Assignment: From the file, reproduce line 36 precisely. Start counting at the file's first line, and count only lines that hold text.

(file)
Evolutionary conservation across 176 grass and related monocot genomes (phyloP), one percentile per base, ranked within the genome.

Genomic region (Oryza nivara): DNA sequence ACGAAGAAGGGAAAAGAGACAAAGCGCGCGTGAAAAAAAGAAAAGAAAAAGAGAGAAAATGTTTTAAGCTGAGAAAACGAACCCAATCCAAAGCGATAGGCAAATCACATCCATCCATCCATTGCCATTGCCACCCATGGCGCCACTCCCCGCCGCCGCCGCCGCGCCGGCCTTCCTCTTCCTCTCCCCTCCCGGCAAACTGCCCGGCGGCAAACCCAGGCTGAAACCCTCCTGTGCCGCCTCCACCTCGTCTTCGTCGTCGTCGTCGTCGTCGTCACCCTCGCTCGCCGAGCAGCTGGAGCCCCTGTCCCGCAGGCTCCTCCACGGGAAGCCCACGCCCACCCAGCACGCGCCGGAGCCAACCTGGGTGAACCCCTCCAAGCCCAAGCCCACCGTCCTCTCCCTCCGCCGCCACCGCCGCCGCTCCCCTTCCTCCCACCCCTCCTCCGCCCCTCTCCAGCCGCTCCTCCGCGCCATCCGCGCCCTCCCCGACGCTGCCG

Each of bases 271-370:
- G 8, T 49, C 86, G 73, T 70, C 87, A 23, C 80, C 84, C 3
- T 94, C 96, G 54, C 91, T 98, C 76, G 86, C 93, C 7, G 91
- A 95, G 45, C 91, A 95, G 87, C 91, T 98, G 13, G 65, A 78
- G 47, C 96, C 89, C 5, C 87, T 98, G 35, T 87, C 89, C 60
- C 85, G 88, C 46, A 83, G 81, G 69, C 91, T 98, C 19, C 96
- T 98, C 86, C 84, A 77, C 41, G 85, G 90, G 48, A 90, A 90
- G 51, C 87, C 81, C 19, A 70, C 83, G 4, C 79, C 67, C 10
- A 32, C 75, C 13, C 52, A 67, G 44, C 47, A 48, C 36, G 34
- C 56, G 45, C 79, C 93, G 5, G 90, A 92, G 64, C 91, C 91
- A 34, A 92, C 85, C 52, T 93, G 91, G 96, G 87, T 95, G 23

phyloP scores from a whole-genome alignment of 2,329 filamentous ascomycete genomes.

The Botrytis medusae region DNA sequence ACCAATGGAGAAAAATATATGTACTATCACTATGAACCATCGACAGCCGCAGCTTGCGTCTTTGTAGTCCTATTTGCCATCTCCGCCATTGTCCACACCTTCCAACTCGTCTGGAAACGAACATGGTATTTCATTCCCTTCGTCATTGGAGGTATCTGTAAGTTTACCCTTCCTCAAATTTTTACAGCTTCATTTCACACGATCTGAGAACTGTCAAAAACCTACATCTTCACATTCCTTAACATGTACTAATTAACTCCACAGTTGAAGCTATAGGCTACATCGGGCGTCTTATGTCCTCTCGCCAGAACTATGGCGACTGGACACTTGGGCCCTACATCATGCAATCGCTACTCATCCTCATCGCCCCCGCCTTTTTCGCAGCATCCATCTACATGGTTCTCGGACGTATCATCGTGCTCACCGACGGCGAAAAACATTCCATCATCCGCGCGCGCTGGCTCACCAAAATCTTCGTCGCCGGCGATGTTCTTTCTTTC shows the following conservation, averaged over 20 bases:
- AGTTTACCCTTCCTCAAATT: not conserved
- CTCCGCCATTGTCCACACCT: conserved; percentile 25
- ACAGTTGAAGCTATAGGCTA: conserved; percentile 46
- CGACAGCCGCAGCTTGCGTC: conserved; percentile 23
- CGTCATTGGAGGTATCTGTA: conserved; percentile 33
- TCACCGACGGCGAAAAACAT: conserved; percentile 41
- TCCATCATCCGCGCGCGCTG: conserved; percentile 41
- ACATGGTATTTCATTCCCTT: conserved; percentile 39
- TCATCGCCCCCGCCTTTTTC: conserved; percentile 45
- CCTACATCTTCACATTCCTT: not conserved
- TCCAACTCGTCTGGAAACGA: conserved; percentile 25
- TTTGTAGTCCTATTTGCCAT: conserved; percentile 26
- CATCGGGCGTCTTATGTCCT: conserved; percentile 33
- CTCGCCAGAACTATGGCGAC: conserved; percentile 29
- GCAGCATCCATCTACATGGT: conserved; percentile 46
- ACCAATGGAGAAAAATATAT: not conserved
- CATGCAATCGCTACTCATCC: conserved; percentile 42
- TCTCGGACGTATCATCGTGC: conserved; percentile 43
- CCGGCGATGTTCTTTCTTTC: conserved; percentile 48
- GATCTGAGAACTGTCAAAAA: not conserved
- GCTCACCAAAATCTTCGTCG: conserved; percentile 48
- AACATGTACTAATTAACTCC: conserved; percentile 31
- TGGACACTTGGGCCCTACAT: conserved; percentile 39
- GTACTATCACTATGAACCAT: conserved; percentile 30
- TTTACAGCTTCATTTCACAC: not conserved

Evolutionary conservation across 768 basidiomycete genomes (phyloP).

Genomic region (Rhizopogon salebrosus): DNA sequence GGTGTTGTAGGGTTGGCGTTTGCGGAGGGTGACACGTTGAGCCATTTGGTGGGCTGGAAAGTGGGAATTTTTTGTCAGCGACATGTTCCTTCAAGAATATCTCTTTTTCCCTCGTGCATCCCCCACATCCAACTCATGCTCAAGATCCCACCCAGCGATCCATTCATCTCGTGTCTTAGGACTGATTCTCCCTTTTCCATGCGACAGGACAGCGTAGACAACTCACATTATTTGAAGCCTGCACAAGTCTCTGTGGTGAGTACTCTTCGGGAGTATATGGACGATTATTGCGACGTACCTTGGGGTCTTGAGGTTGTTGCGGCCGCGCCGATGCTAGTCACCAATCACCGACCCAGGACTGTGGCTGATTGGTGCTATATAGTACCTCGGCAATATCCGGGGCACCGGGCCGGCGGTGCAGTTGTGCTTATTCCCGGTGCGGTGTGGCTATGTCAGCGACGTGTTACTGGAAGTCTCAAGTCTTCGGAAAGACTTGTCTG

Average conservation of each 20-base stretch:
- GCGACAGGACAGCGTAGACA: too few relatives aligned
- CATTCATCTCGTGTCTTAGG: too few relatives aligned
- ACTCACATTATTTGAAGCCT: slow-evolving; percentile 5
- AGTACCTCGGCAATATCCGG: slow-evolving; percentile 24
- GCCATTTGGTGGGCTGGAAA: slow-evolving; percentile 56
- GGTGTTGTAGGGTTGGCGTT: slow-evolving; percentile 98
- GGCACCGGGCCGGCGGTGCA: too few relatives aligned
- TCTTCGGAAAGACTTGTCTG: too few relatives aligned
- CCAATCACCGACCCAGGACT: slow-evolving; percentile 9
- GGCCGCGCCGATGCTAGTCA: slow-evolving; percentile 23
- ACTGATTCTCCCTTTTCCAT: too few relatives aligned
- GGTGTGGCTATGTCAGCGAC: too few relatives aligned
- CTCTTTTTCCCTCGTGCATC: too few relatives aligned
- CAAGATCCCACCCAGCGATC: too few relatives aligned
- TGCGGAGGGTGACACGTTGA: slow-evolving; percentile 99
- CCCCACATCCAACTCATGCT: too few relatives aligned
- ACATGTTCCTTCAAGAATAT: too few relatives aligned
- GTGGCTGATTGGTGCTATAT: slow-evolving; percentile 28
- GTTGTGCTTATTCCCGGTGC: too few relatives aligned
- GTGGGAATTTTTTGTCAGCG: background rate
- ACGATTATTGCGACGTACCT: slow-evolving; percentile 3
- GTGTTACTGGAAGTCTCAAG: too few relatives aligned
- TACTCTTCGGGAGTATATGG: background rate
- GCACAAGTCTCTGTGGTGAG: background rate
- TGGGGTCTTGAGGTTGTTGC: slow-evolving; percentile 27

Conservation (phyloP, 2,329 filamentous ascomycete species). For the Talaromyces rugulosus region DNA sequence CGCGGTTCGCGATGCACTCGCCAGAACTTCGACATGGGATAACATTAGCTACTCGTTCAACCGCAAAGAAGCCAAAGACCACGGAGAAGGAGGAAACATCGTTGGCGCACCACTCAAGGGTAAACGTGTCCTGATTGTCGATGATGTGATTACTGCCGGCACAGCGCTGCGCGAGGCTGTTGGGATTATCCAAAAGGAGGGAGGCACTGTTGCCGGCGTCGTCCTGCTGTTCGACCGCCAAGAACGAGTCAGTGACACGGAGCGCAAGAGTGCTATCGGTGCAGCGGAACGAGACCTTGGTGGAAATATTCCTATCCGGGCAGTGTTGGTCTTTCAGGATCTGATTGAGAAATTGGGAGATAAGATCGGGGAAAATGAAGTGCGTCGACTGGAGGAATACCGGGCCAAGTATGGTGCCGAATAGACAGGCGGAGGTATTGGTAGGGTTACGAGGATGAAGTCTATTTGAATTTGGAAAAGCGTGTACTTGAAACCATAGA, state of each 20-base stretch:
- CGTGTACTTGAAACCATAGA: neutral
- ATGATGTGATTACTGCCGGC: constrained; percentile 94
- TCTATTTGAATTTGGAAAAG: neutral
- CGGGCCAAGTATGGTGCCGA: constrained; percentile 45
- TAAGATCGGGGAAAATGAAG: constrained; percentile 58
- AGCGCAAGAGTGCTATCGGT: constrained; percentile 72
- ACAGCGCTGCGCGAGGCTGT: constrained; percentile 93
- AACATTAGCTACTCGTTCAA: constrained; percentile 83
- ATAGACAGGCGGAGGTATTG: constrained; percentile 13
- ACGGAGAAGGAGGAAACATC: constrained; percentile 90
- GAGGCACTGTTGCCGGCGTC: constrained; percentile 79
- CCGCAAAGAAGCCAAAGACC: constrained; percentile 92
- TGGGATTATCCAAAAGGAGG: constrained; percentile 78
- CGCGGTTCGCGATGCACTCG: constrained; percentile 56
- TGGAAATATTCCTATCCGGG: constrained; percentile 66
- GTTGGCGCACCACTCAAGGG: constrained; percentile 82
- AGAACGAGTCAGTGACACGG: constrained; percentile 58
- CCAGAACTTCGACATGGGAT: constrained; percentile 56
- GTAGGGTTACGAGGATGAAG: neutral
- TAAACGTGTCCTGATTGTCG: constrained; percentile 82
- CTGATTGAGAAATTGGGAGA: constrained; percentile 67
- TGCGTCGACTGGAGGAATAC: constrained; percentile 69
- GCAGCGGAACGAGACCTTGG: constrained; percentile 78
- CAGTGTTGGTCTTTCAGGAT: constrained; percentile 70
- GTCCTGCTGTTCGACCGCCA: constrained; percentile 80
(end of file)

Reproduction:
- GCTCACCAAAATCTTCGTCG: conserved; percentile 48